Once the breeding season ends, it’s important to start getting breeding bulls back in good shape. In most cases, access to good quality grazing followed by good winter forage is all that is required. The end of the breeding season is also a good time to think about the role the breeding bull plays in the overall breeding program. Consideration should be given to such factors as bull health, presence of daughters in the herd, bull temperament, history of calving difficulty and calf quality when making decisions around culling. Ideally, decisions around culling should be made as early as possible once the breeding season is completed to allow as much time as possible for research into and finding the ideal replacement.

References:

Field, J. and Anderson, N. 1985. Beef Breeding Season Management. OMAFRA Fact Sheet 85-054. Accessed July 6th, 2020.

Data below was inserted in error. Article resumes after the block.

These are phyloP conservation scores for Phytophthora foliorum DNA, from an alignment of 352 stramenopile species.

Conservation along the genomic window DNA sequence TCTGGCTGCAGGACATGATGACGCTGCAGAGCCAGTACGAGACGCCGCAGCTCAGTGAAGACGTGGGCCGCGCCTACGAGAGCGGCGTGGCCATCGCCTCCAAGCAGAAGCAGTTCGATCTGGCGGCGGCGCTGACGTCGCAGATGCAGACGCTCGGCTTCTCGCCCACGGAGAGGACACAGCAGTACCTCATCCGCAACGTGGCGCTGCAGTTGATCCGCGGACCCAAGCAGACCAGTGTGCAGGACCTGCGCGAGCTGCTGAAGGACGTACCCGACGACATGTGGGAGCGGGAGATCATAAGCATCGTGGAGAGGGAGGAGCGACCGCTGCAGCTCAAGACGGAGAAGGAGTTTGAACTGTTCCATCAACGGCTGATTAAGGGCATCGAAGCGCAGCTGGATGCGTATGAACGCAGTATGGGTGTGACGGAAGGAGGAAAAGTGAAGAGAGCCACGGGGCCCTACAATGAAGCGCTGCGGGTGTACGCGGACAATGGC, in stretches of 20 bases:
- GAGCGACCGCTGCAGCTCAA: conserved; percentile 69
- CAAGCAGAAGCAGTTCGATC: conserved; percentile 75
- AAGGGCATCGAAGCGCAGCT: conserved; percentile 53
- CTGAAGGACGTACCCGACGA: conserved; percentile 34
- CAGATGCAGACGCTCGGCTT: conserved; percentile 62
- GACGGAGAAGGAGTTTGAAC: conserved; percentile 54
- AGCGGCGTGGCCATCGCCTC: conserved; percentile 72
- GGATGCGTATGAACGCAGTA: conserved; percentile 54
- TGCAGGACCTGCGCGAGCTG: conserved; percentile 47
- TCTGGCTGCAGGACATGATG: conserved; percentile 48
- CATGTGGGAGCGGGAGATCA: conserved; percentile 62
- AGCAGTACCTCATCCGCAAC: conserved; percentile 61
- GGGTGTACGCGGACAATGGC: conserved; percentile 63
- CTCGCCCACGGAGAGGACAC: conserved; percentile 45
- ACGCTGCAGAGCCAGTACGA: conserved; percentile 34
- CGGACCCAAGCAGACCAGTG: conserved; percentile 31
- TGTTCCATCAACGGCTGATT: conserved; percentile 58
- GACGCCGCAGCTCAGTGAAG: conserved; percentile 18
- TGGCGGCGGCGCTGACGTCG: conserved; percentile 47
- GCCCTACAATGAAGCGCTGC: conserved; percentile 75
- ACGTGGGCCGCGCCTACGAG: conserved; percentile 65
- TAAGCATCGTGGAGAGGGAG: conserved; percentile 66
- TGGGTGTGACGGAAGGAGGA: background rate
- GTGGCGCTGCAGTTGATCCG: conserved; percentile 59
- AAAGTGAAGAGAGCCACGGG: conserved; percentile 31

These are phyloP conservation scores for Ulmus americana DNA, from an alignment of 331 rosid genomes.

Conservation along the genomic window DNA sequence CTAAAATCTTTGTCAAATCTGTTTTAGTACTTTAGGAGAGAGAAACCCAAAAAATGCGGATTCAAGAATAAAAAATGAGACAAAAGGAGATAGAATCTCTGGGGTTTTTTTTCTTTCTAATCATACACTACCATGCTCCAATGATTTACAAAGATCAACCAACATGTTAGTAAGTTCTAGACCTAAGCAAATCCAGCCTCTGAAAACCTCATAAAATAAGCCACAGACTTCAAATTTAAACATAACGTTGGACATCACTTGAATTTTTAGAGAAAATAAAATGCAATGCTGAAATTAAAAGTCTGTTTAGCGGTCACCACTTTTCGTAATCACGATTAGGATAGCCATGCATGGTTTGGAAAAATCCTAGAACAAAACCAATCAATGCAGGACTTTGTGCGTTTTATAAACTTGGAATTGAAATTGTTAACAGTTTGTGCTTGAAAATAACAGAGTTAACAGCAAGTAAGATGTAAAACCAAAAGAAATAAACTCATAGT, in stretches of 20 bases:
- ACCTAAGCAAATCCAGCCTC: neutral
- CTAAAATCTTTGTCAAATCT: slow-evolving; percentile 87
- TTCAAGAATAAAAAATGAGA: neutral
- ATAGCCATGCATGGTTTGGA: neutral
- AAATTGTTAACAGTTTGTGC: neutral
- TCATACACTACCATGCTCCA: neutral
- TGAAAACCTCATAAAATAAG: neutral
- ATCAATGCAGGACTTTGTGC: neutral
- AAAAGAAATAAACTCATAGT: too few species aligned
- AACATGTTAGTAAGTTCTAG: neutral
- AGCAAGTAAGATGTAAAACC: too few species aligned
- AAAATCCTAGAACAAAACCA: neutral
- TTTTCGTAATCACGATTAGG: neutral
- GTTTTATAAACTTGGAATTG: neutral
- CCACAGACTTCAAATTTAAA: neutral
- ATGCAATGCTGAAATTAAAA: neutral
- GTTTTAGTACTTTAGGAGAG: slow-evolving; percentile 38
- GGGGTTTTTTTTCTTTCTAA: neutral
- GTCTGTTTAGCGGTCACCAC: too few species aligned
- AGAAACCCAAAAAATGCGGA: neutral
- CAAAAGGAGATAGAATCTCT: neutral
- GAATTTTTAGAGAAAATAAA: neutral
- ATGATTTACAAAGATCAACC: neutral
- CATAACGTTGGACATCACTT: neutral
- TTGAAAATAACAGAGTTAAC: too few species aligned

Greiner, S. 2010. The Rules of Yearling Bull Management. BEEF Magazine. Accessed July 6th, 2020
Halfman, W., 2016. Bull Management 101 for Breeding Season Success. University of Wisconsin-Madison Beef Information Centre. Accessed July 3rd, 2020.
Rasby, R., 2012. Management of Young Bulls Before and After the Breeding Season, Cattle Production, University of Nebraska-Lincoln. Accessed, July 3rd 2020.
Selk, G. 2020. What to do with the Bull after the Breeding Season? Beef 2 Live. Accessed July 3rd, 2020.

Author: James Byrne, Beef Cattle Specialist, OMAFRA